Certain moments, however, recur throughout the three stories. In each case, Kirby dramatizes the reveal that the old woman who greets the visitors to the rundown curio store is actually wearing a rubberized mask to make herself appear older. But in the latest story, her reveal is almost done as an afterthought, a necessary bit of business that Kirby needs to get out of the way before proceeding into the stuff that he’s most interested in showcasing in this new retelling, Looking back to 1941, while everything works all right, the panel to panel storytelling is a little bit rough, and you get unlikely panel shapes like the one in Panel 4 here, whose narrative caption intrudes so far up into the tier above it that the eye may be momentarily confused as to the reading order of the sequence. By working within the hard structure of a grid, the later Kirby would prevent such confusion from ever happening. He was also far less apt to have elements of the images breaking out of the boundaries of the panels. Again, this was a trademark of the Simon & Kirby partnership–they would feature action so explosive that it couldn’t be contained by the panels themselves. By the 1960s, though, Kirby was adept at depicting such action powerfully while still maintaining the integrity of the grid.
The biggest change Kirby makes from the earliest story to the last one is the method by which Steve Rogers is transformed into Captain America. The first story has him injected with a miracle drug. The 1965 retelling changes this to a serum that is ingested, presumably to avoid Comics Code concerns about depicting needle injections. But by the late 1960s, Kirby finds this implausible, and so while Lee adds in a line about Steve Rogers having taken the formula before this point, Kirby has the character bombarded with transformative radiation–“vita-rays”–to effect the transformation.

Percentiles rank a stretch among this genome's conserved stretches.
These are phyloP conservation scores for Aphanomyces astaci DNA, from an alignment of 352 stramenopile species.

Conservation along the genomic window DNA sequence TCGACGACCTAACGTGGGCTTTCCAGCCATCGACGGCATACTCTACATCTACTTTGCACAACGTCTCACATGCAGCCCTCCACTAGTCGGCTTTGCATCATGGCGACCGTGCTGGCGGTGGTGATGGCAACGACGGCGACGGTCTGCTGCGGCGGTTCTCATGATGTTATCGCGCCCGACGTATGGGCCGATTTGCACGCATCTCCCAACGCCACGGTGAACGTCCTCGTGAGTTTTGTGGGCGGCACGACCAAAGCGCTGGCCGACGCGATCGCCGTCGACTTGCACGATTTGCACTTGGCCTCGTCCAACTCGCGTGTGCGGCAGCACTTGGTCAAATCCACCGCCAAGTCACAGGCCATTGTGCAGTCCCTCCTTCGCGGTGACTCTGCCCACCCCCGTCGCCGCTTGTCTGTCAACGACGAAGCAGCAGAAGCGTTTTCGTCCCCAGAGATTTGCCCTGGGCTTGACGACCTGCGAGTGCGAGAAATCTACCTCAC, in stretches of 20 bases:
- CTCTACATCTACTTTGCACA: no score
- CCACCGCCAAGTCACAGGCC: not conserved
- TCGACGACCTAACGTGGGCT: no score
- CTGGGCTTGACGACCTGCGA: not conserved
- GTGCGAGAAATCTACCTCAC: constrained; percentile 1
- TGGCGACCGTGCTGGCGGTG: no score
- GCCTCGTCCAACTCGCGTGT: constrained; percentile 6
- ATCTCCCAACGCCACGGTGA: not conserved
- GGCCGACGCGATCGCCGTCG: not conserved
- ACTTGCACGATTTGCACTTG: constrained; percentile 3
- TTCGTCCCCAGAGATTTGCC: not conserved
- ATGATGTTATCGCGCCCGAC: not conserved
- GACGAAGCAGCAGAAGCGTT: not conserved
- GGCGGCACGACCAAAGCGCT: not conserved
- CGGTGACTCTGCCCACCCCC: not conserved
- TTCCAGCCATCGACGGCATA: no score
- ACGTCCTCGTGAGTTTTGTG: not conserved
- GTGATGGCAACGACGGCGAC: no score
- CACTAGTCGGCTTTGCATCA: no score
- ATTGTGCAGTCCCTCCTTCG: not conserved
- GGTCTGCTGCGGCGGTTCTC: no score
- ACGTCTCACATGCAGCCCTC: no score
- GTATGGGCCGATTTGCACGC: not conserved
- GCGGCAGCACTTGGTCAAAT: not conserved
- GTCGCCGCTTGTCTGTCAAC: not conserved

As we begin to get down to the nitty-gritty of the origin sequence with the murder of Professor Eskine/Reinstein, the contrast between early-later-latest Kirby is pronounced. The 1941 version has a lot of visceral impact to it, but narratively it’s very simple. By 1965, the Comics Code might have objected to the panel showcasing the terror of the spy as Captain America comes at him as being too gruesome for young audiences, so Kirby is forced to show restraint in that aspect. Joe Simon often claimed that CAPTAIN AMERICA was as much a horror strip as a super hero one, but that’s an aspect that wouldn’t survive into a post-Code era, not without concessions.
In the 1941 story, this page has perhaps the worst arrangement of panels in the piece. While it looks relatively straightforward, the need to go from Panel 4 back across to the left to a Panel 5 that is situated higher up is counter to the natural manner in which Western audiences read–left to right, top to bottom. It’s a bad choice, but seemingly necessary so that Kirby can include a large and powerful shot of the new hero on this page. There’s an additional weird divot in the first panel that doesn’t really serve any purpose–both it and Panel 3 would read better if that border was straight across without that strange shape.
I haven’t spoken much about Stan Lee’s involvement in the latter two stories as opposed to the original. And in part, that’s because there isn’t all that much to tell yet. Lee keeps to the substance of the original while embellishing the language, making it a bit more florid and polished and bombastic. He and Kirby are also a bit more concerned about characterization by the later stories–rather than it just being enough that Cap and Bucky are heroes, Kirby takes up additional space in both of the later retellings to establish Cap’s alter ego as a foul-up soldier–even incorporating a bit of physical comedy in the SUSPENSE version before moving on to Bucky’s introduction. And in particular the first panel of Captain America and Bucky racing into action shows a marked development between 1941 and 1965–the latter is far more dynamic and accomplished, the original seems like the pair is out jogging. In the final retelling, Kirby runs out of space before he can even get Bucky into costume–fortunately, he showed the kid off in the opening pages of the story already, so readers will understand who he is.
There were two more TALES OF SUSPENSE Captain America stories that were adapted directly from adventures originally published in CAPTAIN AMERICA COMICS #1, and they’re both worth looking at and studying more closely. Which is something that I’ll endeavor to do in the weeks to come.